WTO talks down to the wire with no major deals yet in sight

·3 min read

GENEVA (AP) — Talks went down to the wire Thursday as the World Trade Organization was set to wrap up its first ministerial-level meeting in more than four years, with no firm deal so far on issues like food security, the fight against overfishing in the seas, and efforts to broaden access to COVID-19 vaccines.

Western diplomats were pointing fingers at India's delegation in particular, accusing it of blocking agreement on issues like a waiver of WTO rules that protect patents behind COVID-19 vaccines and a bid to reduce government subsidies that help industrial-sized fishing operations that scoop up huge catches, while protecting the livelihoods of small-scale fishermen.

India was holding its ground, positioning itself as a leading voice for developing countries that have resisted what they perceive as high-handed demands by Western powers trying to protect the diversity of ocean wildlife and the innovations of their lucrative pharmaceutical industries.

As the deadline for the talks neared, a Geneva-based trade official said Indian Commerce Minister Piyush Goyal “has been very much involved in trying to reach compromise.” The official spoke on condition of anonymity because he was not authorized to provide details from the closed-door discussions.

Ambitions to strike deals at the WTO are, in many ways, a victim of the organization's own structure: the 164-member trade body operates by consensus, meaning every single country has to sign off on decisions or at least not get in the way. The United States, in particular, has singlehandedly blocked appointments to the WTO's appeals court, which aims to mediate trade disputes.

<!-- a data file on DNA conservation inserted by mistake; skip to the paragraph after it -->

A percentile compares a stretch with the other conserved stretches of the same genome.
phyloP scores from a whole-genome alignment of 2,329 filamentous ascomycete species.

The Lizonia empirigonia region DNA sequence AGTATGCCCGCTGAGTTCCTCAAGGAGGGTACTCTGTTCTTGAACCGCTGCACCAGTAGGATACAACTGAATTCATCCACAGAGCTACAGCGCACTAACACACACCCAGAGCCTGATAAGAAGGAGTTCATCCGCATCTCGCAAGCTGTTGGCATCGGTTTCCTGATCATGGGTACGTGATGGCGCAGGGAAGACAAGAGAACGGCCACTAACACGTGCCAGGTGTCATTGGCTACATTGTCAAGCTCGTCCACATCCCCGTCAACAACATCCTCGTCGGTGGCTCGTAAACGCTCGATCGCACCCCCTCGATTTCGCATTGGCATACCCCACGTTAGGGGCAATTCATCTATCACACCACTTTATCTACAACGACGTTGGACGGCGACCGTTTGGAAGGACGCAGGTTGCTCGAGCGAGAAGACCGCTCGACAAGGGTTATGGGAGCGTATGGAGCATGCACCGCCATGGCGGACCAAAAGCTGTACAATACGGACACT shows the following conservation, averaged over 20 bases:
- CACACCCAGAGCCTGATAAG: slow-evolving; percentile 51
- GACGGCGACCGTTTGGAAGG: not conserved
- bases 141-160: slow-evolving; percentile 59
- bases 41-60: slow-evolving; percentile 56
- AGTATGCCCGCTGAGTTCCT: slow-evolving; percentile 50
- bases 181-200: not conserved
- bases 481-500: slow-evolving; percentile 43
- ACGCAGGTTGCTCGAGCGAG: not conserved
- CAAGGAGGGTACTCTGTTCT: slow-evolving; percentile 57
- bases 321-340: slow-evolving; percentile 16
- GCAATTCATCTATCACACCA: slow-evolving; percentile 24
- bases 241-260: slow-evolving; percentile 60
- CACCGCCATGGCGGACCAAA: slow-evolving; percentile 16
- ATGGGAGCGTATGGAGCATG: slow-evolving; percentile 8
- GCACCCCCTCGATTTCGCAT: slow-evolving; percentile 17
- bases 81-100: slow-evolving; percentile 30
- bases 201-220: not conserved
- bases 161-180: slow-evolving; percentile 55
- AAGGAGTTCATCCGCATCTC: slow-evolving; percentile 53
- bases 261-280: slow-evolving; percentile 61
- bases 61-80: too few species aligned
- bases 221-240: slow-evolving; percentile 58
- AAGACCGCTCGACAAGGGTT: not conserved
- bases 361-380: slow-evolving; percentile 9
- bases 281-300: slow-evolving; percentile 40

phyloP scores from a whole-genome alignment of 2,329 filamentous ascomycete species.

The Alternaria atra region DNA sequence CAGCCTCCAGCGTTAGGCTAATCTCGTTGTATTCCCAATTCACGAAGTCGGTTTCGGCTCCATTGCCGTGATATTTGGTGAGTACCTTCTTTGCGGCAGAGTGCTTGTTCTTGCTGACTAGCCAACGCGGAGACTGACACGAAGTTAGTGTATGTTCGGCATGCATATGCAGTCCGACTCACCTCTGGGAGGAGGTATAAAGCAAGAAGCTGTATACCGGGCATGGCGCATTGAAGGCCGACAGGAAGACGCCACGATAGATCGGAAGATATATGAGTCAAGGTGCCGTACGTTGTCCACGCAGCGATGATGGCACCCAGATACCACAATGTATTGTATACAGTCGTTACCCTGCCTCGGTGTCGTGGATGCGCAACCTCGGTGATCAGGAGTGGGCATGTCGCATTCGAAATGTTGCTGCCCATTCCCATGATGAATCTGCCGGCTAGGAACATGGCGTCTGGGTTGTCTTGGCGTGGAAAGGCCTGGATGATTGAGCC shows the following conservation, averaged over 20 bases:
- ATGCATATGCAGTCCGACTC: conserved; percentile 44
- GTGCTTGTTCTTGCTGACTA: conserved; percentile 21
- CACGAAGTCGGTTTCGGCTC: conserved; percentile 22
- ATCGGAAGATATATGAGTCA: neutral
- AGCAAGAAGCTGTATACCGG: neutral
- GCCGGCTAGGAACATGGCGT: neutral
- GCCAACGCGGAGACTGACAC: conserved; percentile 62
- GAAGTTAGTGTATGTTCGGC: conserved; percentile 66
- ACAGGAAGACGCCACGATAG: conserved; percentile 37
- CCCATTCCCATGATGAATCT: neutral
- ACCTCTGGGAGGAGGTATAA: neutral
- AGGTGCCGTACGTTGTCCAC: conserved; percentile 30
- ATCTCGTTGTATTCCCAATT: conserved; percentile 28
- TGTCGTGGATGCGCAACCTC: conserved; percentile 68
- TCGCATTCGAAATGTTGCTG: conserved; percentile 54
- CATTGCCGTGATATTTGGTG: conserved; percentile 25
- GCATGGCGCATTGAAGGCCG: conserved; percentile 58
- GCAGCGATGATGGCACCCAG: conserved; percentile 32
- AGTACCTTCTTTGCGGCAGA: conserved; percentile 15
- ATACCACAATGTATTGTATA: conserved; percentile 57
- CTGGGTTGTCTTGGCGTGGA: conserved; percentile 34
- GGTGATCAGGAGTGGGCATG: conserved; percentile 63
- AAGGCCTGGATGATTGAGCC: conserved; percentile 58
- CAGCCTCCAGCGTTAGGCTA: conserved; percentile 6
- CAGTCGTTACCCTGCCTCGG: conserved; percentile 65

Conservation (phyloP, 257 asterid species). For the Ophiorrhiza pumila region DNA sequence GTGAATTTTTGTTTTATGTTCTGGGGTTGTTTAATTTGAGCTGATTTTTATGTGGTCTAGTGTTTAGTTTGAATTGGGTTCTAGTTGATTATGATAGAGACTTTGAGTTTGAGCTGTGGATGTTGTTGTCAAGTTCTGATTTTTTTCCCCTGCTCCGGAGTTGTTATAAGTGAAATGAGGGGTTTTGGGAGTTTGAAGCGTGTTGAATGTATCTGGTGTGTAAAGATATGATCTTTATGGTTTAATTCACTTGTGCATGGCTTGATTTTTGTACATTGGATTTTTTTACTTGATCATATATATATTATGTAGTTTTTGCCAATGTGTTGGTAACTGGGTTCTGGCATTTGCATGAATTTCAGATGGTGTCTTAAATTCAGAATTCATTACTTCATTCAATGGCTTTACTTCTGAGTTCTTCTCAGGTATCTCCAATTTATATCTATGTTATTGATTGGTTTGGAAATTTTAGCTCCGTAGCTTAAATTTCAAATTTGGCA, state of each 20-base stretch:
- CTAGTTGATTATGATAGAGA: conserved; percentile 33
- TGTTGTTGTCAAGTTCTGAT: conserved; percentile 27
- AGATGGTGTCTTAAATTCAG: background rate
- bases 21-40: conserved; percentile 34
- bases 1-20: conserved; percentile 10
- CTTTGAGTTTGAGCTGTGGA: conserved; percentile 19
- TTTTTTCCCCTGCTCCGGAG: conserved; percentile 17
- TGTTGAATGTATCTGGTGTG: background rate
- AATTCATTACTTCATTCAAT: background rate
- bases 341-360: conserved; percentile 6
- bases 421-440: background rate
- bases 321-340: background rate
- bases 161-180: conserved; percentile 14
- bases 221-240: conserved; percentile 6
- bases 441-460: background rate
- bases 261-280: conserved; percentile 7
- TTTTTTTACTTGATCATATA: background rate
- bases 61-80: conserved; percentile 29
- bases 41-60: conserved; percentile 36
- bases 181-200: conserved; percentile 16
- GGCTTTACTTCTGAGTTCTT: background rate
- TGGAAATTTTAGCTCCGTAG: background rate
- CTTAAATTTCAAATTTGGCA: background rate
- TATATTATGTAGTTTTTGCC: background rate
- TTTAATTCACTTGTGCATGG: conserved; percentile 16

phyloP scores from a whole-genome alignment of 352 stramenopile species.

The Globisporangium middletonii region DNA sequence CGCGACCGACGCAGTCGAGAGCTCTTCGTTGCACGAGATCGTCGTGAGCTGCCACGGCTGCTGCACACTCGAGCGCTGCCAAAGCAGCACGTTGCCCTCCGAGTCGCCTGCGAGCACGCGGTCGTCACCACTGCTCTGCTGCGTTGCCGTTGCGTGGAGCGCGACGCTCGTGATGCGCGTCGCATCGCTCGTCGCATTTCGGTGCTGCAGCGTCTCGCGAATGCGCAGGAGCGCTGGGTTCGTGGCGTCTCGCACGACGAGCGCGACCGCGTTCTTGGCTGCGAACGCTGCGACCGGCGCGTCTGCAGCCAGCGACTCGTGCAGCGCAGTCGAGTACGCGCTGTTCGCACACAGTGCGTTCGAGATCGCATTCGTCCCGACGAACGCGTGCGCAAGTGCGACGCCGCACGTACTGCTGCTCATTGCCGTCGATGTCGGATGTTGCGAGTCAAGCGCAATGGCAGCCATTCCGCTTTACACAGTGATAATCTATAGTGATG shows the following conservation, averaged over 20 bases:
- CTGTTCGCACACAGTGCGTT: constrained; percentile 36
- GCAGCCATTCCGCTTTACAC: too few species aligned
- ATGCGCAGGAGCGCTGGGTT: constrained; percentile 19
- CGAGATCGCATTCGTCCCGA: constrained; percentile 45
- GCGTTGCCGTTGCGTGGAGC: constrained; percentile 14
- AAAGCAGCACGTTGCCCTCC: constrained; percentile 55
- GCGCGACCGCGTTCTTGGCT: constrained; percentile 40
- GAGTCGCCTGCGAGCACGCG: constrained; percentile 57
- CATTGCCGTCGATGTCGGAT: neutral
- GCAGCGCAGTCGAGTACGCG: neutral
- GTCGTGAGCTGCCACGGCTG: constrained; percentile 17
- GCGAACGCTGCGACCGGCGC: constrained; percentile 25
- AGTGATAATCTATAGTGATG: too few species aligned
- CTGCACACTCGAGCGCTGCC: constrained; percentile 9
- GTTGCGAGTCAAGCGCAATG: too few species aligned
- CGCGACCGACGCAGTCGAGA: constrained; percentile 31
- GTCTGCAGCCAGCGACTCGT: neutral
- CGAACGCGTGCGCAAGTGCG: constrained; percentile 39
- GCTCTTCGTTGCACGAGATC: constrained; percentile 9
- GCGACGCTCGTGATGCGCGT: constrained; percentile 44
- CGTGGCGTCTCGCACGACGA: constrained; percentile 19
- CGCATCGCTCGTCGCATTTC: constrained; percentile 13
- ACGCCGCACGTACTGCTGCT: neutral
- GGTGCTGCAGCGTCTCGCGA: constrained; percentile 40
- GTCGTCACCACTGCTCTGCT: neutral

The four-day meeting that opened Sunday was extended by a day to give negotiators a final chance to strike at least one consequential deal. It would be the first in years.

India has been a crucial participant in talks over the “IP Waiver” on COVID-19 vaccine protections — along with South Africa — which ran afoul of many wealthy countries. WTO Director-General Ngozi Okonjo-Iweala set up talks with the U.S. and European Union to work on a compromise text.

Many activist groups oppose the proposed changes, saying they don't go far enough to help fight a once-in-a-century pandemic or prepare for the next one. Big Pharma has resisted any changes that could dilute protections for its innovations.

Envoys also took up declarations showing support for the World Food Program in times of growing food insecurity as Russia's war in Ukraine has choked off exports of wheat and other food staples from its fields.

The draft text on fisheries aims to limit government subsidies — such as for fuel — to fishing boats or workers who take part in “illegal, unreported and unreported” fishing or national subsidies that contribute to “overcapacity or overfishing.” Some in developing countries could qualify for exemptions. Talks on the issue have been going on at the WTO for the last two decades.

Jamey Keaten, The Associated Press

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